In a war that has no front lines, women serving in the U.S. military in Iraq are often thrust into combat in a flash.
Although the Pentagon’s own policy prohibits women from serving in units that engage in direct ground combat, the insurgent war in Iraq has forced the Army to blur the lines. Many women are assigned to combat support units that put them directly into harm's way as military police, medics and truck drivers in military convoys — all frequent targets of suicide bombers.
Now, some in Congress want to make sure women in the military are kept out of harm's way.
"It's time for Congress to step in, provide some stability to the situation and draw a line of demarcation and ensure that women do not go into direct ground combat," says Rep. Duncan Hunter, R-Calif.
A House amendment tacked onto the defense authorization bill would ban women from both combat and combat support units.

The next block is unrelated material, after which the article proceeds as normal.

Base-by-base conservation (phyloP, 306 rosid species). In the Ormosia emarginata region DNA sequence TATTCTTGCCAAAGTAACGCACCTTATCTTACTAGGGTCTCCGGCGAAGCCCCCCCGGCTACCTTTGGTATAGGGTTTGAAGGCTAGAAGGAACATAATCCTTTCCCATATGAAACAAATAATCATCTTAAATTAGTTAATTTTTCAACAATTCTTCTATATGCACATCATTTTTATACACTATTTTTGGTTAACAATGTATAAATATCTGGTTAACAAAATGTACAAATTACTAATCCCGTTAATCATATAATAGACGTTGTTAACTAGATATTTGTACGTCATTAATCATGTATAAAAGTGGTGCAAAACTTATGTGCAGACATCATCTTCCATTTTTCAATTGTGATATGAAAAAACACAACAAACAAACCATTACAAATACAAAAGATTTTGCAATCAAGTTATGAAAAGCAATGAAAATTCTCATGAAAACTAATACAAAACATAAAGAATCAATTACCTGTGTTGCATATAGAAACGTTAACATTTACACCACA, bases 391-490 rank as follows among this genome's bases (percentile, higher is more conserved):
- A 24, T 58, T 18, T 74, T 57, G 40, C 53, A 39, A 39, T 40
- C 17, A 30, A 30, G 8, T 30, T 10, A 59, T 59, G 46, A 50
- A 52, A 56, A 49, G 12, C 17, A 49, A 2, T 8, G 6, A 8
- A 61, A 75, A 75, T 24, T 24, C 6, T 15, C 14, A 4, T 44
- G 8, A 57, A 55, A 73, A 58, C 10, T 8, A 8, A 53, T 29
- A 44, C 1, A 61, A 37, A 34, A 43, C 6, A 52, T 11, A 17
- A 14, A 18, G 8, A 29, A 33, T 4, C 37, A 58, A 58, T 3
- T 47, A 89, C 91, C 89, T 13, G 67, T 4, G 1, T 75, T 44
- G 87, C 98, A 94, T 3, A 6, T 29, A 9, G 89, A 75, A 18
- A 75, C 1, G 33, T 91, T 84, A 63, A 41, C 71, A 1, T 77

But in a letter to Congress, Army Vice Chief of Staff Gen. Richard Cody said the ban will "cause confusion in the ranks and send the wrong signal to the brave young men and women fighting the global war on terrorism. This is not the time to create such confusion."
There are about 9,000 U.S. Army women in Iraq. Banning them from combat support units could further stress the Army, already stretched thin in Iraq.
"27 percent of the Army's people are women right now, and it would devastate the Army," says Capt. Lori Manning, retired from the Navy and now director of the Women in the Military Project.
Despite the debate, Pentagon officials are confident Congress will leave the current policy as is — and U.S. military women on the front lines.
Two weeks ago, 18-year-old Sam Huff was buried with full military honors at Arlington cemetery — the latest female soldier to be killed in Iraq, and most likely, not the last.